Thomas Harris accepts a framed image of his great-grandfather, N.W. Harris, created by a Filipino artist, from Dr. Cristina Manabat, current president of Harris Memorial College. Dr. Geraldine “Gigi” Velasco-Mencias and Ms. Elaine Esguerra, Harris supporters in the Chicago area, join several generations of Harris men for the photo. PHOTO: COURTESY HARRIS MEMORIAL COLLEGE
By Christie R. House May 18, 2019 | ATLANTA
The Harris family legacy of giving started six generations ago with Norman Wait (known as “N.W.”) Harris, born in 1846, in Becket, Massachusetts. N.W., it seems, never forgot his humble roots in New England. He was concerned about young people in the U.S. and abroad who had no means to pursue higher education. While his banking business grew, with major centers in Chicago, New York City, and Boston, he became involved in philanthropy, and notably Methodist-related educational institutions, among other projects. Today, Harris Hall, the home of the current History Department of Northwestern University, was made possible by a gift from N.W. Harris. One institution N.W. helped to found outside the United States was Harris Memorial Collegein Rizal, Philippines.
Thomas Harris, N.W.’s great-grandson, said in an interview that his cousin became interested in the family connection to the college in the 1990s. In 2000, his family drew up a new formula for its charitable activities – to support organizations that Harris ancestors had created or supported. “It was good way to get the family to come together around a common set of philanthropic organizations,” said Thomas. Active in family affairs for 40 years, Thomas Harris worked as a banker and a nonprofit consultant.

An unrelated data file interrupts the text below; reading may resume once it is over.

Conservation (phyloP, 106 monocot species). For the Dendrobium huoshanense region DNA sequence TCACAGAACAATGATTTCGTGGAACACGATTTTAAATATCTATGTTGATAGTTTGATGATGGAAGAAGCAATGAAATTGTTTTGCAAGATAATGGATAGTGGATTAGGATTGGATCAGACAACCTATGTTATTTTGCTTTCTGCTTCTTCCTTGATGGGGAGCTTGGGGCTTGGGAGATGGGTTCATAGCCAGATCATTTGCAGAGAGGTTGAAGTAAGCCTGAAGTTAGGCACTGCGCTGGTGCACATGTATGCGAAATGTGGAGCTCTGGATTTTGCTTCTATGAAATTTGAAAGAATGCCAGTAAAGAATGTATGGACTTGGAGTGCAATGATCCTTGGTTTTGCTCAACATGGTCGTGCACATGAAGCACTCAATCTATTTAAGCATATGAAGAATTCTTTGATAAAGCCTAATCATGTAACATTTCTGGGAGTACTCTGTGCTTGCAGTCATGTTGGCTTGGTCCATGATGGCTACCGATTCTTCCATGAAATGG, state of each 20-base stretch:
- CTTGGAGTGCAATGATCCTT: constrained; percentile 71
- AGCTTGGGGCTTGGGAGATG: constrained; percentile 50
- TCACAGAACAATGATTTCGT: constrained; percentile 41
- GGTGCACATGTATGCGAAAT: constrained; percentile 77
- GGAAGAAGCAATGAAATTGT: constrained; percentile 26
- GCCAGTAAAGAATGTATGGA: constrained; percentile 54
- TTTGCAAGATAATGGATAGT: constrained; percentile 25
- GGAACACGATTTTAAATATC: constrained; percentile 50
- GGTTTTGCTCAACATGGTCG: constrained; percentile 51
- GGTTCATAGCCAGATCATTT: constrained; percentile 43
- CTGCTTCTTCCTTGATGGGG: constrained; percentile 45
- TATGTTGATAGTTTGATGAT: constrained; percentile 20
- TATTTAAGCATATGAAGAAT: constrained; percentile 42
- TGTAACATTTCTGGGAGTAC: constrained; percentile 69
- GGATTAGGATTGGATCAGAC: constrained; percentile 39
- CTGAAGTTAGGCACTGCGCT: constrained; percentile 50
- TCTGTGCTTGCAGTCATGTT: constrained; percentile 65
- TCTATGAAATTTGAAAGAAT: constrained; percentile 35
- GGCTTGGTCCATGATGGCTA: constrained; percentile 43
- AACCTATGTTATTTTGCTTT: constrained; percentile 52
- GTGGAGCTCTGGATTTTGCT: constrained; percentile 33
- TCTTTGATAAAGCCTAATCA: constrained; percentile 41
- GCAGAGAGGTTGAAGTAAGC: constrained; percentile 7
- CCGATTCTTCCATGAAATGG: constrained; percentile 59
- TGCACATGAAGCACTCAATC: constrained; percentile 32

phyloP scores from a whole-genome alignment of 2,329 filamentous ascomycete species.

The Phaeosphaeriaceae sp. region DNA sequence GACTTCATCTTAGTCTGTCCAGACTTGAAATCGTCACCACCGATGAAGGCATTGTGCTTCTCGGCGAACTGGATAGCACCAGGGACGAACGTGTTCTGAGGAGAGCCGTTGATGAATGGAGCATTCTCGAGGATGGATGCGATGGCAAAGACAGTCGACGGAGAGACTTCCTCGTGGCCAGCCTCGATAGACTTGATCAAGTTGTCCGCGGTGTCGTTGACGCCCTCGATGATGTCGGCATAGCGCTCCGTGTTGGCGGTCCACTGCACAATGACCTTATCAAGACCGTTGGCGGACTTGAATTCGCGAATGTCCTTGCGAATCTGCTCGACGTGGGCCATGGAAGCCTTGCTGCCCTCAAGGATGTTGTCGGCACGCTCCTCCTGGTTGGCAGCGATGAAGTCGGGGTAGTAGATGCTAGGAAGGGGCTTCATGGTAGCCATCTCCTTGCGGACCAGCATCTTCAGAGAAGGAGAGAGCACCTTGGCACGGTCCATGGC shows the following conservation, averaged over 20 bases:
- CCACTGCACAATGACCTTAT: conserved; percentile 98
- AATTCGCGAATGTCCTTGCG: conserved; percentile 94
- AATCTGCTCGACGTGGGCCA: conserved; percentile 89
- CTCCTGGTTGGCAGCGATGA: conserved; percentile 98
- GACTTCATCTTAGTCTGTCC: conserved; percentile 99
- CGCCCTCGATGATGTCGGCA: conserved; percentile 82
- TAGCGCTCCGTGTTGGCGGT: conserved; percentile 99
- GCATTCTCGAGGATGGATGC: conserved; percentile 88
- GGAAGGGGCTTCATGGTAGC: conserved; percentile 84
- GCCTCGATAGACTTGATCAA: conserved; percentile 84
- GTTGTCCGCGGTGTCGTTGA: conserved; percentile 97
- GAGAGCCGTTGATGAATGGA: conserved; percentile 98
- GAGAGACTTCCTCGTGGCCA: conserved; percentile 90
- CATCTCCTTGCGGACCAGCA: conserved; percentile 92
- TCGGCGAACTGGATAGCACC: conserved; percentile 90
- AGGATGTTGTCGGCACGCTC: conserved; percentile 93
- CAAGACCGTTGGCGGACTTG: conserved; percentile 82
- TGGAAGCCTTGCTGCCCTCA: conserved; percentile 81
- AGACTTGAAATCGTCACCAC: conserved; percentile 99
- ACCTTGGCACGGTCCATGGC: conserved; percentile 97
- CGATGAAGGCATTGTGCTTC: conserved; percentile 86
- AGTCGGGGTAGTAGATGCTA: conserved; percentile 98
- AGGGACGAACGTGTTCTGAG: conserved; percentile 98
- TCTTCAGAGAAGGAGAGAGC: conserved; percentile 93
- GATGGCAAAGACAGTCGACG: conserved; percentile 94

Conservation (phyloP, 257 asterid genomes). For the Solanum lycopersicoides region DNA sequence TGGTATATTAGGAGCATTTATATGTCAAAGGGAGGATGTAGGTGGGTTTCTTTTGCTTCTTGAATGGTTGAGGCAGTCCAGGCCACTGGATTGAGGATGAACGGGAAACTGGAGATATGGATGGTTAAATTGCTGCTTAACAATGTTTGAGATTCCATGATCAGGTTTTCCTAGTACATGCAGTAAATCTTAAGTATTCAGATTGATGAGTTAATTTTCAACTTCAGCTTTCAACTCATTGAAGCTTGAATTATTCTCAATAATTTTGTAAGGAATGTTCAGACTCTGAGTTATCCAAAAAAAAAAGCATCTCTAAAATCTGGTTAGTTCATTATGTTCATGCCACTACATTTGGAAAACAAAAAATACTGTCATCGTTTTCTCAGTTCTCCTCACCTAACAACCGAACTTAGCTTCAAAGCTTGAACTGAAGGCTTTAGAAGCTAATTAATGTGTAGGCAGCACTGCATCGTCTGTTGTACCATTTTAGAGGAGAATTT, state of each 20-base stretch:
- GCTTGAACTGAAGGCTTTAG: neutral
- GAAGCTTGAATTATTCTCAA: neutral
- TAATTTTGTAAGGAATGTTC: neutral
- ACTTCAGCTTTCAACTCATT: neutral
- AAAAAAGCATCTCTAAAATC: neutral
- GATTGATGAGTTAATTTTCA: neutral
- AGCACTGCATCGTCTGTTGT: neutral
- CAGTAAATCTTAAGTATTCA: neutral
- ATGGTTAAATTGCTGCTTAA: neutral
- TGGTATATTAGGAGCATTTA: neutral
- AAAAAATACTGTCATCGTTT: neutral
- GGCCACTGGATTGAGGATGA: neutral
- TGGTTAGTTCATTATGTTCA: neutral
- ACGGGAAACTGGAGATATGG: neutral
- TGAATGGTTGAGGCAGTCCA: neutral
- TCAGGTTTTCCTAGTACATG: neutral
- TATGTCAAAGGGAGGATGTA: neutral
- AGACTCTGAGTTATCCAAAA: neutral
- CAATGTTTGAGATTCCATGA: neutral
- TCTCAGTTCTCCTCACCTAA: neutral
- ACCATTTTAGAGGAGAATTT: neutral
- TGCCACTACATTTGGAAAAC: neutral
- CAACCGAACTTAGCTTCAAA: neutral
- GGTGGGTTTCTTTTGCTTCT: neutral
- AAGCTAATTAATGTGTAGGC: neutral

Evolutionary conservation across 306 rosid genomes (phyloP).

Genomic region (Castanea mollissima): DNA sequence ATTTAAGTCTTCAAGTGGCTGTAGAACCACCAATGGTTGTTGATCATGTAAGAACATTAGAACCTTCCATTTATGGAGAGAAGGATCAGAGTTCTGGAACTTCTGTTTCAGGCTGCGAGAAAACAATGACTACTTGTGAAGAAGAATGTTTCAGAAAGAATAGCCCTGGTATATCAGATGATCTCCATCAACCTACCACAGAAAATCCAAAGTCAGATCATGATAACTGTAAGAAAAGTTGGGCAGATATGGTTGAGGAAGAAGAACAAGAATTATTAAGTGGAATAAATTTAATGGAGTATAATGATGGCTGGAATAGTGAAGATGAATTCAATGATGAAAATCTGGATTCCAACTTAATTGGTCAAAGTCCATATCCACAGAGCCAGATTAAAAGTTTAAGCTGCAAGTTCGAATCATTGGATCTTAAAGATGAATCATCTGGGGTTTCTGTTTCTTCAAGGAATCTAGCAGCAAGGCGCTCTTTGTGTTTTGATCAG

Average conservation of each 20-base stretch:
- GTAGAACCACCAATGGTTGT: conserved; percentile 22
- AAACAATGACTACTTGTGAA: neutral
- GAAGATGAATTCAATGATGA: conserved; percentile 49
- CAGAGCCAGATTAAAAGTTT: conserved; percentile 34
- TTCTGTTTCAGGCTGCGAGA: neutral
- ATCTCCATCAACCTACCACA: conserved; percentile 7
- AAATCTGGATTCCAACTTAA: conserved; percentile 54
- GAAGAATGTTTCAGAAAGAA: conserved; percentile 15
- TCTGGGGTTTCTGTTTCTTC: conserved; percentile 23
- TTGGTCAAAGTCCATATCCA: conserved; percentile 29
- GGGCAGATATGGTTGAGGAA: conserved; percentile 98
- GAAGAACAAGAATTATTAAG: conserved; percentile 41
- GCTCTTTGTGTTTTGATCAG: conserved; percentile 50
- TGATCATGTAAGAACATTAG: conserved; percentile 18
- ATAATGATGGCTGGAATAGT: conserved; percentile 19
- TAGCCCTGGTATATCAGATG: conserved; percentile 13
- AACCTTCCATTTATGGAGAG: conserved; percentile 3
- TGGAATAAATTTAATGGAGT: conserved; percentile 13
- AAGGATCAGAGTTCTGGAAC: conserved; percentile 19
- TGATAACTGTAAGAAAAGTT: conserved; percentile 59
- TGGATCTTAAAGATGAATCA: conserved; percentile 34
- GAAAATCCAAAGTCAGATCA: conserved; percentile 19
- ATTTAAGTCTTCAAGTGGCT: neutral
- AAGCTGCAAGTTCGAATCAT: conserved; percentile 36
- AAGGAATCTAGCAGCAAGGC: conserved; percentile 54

In November 2018, Dr. Cristina Manabat, the current president of Harris Memorial College, was invited to meet with the Harris family at one of its regular business meetings. “We praise and thank God for providing Harris Memorial College a wonderful and rare opportunity to personally meet and share about our school with members of the Harris family,” Manabat said in an interview. “Norman Wait Harris and his family will always be remembered, as the name of our school bears their name.”